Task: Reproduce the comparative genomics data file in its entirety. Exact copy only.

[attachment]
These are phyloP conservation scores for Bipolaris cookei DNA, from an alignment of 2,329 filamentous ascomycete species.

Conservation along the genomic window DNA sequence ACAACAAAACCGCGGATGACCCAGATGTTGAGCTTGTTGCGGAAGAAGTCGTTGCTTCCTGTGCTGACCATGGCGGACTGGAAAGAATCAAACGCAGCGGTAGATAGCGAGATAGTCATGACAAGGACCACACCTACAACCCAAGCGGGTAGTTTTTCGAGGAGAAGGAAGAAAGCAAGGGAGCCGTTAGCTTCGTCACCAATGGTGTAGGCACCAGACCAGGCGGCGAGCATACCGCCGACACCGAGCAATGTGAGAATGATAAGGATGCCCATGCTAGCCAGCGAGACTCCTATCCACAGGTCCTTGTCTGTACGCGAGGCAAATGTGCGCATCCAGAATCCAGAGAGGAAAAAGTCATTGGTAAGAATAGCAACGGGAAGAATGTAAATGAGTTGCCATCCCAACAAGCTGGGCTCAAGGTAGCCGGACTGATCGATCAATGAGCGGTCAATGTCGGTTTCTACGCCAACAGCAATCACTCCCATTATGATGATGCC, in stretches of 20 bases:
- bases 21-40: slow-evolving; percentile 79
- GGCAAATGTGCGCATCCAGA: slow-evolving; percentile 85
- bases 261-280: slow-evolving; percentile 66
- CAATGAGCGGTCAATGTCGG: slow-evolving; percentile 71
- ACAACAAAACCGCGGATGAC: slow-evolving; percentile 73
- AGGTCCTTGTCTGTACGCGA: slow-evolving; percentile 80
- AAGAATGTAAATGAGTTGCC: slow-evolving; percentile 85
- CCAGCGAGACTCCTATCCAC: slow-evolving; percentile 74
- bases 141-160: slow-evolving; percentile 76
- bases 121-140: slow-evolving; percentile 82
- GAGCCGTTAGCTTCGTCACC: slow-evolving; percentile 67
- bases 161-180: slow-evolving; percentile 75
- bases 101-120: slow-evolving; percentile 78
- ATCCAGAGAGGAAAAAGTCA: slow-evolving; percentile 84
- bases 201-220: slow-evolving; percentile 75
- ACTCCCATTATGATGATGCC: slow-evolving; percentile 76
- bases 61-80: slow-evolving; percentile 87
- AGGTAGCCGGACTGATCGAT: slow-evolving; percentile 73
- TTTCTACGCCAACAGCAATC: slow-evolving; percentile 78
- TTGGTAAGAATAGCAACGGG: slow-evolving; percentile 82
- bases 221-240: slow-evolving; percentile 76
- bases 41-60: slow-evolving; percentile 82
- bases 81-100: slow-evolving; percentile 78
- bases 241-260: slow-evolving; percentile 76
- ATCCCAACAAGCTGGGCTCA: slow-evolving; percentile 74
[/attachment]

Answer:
These are phyloP conservation scores for Bipolaris cookei DNA, from an alignment of 2,329 filamentous ascomycete species.

Conservation along the genomic window DNA sequence ACAACAAAACCGCGGATGACCCAGATGTTGAGCTTGTTGCGGAAGAAGTCGTTGCTTCCTGTGCTGACCATGGCGGACTGGAAAGAATCAAACGCAGCGGTAGATAGCGAGATAGTCATGACAAGGACCACACCTACAACCCAAGCGGGTAGTTTTTCGAGGAGAAGGAAGAAAGCAAGGGAGCCGTTAGCTTCGTCACCAATGGTGTAGGCACCAGACCAGGCGGCGAGCATACCGCCGACACCGAGCAATGTGAGAATGATAAGGATGCCCATGCTAGCCAGCGAGACTCCTATCCACAGGTCCTTGTCTGTACGCGAGGCAAATGTGCGCATCCAGAATCCAGAGAGGAAAAAGTCATTGGTAAGAATAGCAACGGGAAGAATGTAAATGAGTTGCCATCCCAACAAGCTGGGCTCAAGGTAGCCGGACTGATCGATCAATGAGCGGTCAATGTCGGTTTCTACGCCAACAGCAATCACTCCCATTATGATGATGCC, in stretches of 20 bases:
- bases 21-40: slow-evolving; percentile 79
- GGCAAATGTGCGCATCCAGA: slow-evolving; percentile 85
- bases 261-280: slow-evolving; percentile 66
- CAATGAGCGGTCAATGTCGG: slow-evolving; percentile 71
- ACAACAAAACCGCGGATGAC: slow-evolving; percentile 73
- AGGTCCTTGTCTGTACGCGA: slow-evolving; percentile 80
- AAGAATGTAAATGAGTTGCC: slow-evolving; percentile 85
- CCAGCGAGACTCCTATCCAC: slow-evolving; percentile 74
- bases 141-160: slow-evolving; percentile 76
- bases 121-140: slow-evolving; percentile 82
- GAGCCGTTAGCTTCGTCACC: slow-evolving; percentile 67
- bases 161-180: slow-evolving; percentile 75
- bases 101-120: slow-evolving; percentile 78
- ATCCAGAGAGGAAAAAGTCA: slow-evolving; percentile 84
- bases 201-220: slow-evolving; percentile 75
- ACTCCCATTATGATGATGCC: slow-evolving; percentile 76
- bases 61-80: slow-evolving; percentile 87
- AGGTAGCCGGACTGATCGAT: slow-evolving; percentile 73
- TTTCTACGCCAACAGCAATC: slow-evolving; percentile 78
- TTGGTAAGAATAGCAACGGG: slow-evolving; percentile 82
- bases 221-240: slow-evolving; percentile 76
- bases 41-60: slow-evolving; percentile 82
- bases 81-100: slow-evolving; percentile 78
- bases 241-260: slow-evolving; percentile 76
- ATCCCAACAAGCTGGGCTCA: slow-evolving; percentile 74